Note: Often, Upholders (like me) find comfort and energy in plans, schedules, and to-do lists. They don’t feel better when you say, “Come on, things are crazy, you should let that go.” Not meeting an expectation makes them feel worse. So they generally won’t use this time to indulge, and they may be very uneasy about all the disruption to their usual routines.

Also note: Because they think others will also be comforted and energized by routine, Upholders (this is very true for me) will therefore try to impose plans, schedules, and to-do lists on other people. If you’re being badgered by an Upholder with a clipboard, remind the Upholder that other people don’t necessarily share this attitude.


Stay focused on data and justifications. Find compelling, comprehensive data. One Questioner reported that this Washington Post article was what persuaded her: “Why outbreaks like coronavirus spread exponentially, and how to ‘flatten the curve.‘”

Remember, Questioners only listen to those whose judgment they trust. I’m lucky because my Questioner father was persuaded to stay home after he heard a presentation from a doctor who conveyed expertise, good judgment, and solid facts. Don’t try to persuade Questioners by pointing to an authority that they don’t respect.

Also, Questioners can sometimes seem—to those who don’t share their views—like crackpots. They look at whatever data they look at, and they form their own conclusions, and their own views are what guide their actions. If they don’t think that something makes sense, or they question the agenda or knowledge of the person telling them to do it, they won’t comply.


Emphasize the expectations of others and the duty to others. “You need to stay home and cut off contact. What if you got sick? You’d put others at risk of getting COVID-19, when they were treating you. Plus you need to be a role model for others. “

An Obliger said, “I keep thinking about what the Governor of Washington said when asked what the penalty would be for not self-quarantining: ‘You might end up killing Grandpa.'”

Also, remind Obligers that sometimes, to say “yes” to one person, you  have to say “no” to someone else. “I know you’re worried about hurting his feelings if you don’t go to the birthday party, but you’ll be putting others, including me, at risk.” (Earlier, this kind of issue was a big conflict for Obligers, but now no one’s going to any birthday party.)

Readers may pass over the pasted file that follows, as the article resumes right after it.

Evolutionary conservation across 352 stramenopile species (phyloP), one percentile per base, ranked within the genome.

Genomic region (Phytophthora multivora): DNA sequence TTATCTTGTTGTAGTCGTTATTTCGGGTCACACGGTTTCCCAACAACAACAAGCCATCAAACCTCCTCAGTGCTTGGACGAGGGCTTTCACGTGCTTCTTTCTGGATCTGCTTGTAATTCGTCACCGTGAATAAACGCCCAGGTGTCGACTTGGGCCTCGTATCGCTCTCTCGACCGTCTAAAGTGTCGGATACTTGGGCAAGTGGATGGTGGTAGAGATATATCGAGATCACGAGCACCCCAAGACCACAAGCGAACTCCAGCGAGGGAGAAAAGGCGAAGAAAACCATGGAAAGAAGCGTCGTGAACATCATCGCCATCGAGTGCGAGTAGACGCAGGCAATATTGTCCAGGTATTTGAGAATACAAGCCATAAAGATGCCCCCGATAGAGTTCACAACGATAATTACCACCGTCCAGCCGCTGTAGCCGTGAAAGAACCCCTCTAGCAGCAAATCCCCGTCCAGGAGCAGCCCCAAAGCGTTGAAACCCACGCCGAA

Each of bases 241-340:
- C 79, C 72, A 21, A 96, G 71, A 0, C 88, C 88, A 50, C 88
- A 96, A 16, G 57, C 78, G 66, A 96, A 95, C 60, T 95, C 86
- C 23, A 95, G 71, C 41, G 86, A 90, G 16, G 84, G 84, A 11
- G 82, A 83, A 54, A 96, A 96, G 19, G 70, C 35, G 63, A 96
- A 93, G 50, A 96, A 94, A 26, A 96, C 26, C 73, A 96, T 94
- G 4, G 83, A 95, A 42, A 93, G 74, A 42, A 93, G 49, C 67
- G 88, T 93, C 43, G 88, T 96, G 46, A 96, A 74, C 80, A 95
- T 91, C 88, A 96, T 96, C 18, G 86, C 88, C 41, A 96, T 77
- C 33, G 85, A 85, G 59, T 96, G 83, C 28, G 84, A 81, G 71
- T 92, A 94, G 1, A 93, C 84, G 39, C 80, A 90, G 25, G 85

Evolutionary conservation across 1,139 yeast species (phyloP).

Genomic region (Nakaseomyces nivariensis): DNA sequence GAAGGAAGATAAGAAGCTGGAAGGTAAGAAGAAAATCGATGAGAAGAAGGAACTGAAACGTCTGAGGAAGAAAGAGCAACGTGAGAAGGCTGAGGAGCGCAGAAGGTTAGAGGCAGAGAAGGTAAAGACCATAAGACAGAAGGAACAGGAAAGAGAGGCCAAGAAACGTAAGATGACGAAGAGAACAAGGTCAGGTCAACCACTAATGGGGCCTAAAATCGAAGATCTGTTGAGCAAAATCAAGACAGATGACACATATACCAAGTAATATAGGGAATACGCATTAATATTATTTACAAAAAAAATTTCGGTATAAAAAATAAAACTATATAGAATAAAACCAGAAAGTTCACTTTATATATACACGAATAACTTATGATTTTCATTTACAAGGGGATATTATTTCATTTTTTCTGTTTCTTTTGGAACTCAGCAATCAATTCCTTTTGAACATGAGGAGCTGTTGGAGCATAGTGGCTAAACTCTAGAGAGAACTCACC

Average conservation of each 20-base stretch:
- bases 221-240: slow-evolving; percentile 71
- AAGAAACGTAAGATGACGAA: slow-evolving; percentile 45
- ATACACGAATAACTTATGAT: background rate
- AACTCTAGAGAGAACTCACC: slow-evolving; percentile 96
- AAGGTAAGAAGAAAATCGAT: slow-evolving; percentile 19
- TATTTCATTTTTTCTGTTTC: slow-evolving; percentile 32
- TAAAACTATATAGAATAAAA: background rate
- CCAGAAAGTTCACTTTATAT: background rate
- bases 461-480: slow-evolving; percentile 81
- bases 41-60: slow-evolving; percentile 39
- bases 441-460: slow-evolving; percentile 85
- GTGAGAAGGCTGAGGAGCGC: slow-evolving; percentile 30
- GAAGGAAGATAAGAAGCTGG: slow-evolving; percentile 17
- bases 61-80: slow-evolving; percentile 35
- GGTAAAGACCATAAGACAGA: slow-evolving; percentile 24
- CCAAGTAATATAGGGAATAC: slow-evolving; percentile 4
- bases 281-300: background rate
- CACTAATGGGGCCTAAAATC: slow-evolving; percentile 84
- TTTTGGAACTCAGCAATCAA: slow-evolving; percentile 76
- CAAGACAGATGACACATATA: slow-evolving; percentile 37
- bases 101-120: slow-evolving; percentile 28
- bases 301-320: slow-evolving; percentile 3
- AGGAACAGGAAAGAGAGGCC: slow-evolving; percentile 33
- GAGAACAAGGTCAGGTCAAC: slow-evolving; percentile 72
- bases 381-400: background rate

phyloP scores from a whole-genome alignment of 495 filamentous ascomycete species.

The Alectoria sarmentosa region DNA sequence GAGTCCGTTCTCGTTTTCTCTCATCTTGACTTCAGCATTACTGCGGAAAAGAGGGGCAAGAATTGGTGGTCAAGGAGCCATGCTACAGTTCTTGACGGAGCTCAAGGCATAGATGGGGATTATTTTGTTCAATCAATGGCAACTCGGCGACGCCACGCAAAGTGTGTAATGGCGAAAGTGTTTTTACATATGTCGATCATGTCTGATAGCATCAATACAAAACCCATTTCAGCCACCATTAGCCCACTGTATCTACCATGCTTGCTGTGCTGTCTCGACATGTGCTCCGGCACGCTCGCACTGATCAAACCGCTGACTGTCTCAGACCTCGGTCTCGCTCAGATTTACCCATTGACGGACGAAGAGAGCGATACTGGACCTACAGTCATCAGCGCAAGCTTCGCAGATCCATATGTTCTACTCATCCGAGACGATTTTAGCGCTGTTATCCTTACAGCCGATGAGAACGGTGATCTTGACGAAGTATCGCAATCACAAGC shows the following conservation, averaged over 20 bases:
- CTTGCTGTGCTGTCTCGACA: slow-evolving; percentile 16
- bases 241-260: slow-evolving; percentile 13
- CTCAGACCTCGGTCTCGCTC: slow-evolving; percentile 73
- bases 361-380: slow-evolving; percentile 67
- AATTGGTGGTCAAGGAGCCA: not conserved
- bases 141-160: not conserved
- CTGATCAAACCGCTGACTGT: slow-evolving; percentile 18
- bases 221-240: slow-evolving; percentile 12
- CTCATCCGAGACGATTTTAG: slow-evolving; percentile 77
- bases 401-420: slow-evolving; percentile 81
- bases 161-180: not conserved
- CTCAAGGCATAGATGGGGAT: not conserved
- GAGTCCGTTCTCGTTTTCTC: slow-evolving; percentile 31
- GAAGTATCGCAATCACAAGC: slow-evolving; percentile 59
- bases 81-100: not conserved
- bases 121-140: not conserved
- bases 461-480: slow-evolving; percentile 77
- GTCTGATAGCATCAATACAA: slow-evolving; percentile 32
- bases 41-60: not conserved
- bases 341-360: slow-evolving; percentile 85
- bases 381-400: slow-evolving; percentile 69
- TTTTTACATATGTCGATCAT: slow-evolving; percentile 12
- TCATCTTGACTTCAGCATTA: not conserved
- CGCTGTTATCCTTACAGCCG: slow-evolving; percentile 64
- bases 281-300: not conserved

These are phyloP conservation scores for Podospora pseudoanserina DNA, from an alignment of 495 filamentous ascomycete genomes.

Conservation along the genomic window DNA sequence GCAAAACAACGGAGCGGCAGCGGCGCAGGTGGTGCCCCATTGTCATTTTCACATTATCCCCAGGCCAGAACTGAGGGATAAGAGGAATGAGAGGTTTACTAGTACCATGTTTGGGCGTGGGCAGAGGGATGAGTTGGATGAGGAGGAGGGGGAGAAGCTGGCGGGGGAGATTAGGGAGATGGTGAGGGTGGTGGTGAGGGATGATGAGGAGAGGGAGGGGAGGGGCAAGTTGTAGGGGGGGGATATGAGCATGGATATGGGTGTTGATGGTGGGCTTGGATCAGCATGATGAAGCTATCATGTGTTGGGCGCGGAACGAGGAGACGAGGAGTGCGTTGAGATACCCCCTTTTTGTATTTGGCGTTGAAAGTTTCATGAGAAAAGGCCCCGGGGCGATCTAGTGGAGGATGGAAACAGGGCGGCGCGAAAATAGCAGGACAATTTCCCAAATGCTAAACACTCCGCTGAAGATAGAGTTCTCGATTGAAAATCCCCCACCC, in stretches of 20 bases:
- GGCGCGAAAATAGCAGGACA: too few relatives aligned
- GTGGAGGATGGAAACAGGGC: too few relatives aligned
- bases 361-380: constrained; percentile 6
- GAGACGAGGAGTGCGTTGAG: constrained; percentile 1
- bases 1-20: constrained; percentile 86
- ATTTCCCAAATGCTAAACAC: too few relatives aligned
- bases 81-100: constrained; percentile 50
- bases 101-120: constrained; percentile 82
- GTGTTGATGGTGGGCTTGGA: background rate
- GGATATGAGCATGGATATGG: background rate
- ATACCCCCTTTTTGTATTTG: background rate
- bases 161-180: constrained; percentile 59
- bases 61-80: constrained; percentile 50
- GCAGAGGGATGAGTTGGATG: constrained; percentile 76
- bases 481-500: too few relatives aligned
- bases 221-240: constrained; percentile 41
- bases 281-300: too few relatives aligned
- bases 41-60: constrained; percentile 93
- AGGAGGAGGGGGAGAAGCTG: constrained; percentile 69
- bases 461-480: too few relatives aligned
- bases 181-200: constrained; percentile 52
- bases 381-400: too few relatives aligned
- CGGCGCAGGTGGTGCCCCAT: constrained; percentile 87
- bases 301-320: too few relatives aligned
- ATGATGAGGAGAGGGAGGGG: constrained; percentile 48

Obligers respond to accountability, so for instance, every time you talk to that older Obliger parent, ask, “Are you staying home? Did you run any errands?” Let Obligers know that you’re checking on them. “Please don’t do that again! You know how much I worry when you do.”


Rebels value choice, freedom, and identity. Boy, I feel sorry for the Rebels right now. So many rules! So many constraints! Rebels hate to feel controlled, so they might say, “Sure, we’re all staying home, but you’ll make an exception to come to my fortieth birthday party, of course, right?”

Remember, the more you demand, insist, bribe, guilt, or nudge a Rebel to do something, the more likely you are to ignite the spirit of resistance. Your request may be the reason that the Rebel is acting in a certain way. This is hard to grasp and act on.

We cannot make a Rebel (or anyone) do something. We must point out why this is what they want for themselves. Sure, you could lie and say you’re an essential worker. Sure, you could stop off at a convenience store for a snack every time you take the dog for a walk. Sure, you could skip hand-washing. But you don’t want to do those things, because that’s not the kind of person you are.

There are two ways of approaching Rebels—whether you’re the Rebel yourself, or you’re dealing with a Rebel:

Information, consequences, choice: You tell Rebels the information they need to make a decision, inform them of the consequences of their actions or inactions, and let them choose.

“The experiences of countries like China and Italy show that people who are older than 70 years, like Mom and Dad, are far more likely to die from COVID-19. We’re staying home to self-isolate. Every time you stop at a store, there’s the possibility that you’ll bring home the virus that could kill them.” Then stop talking.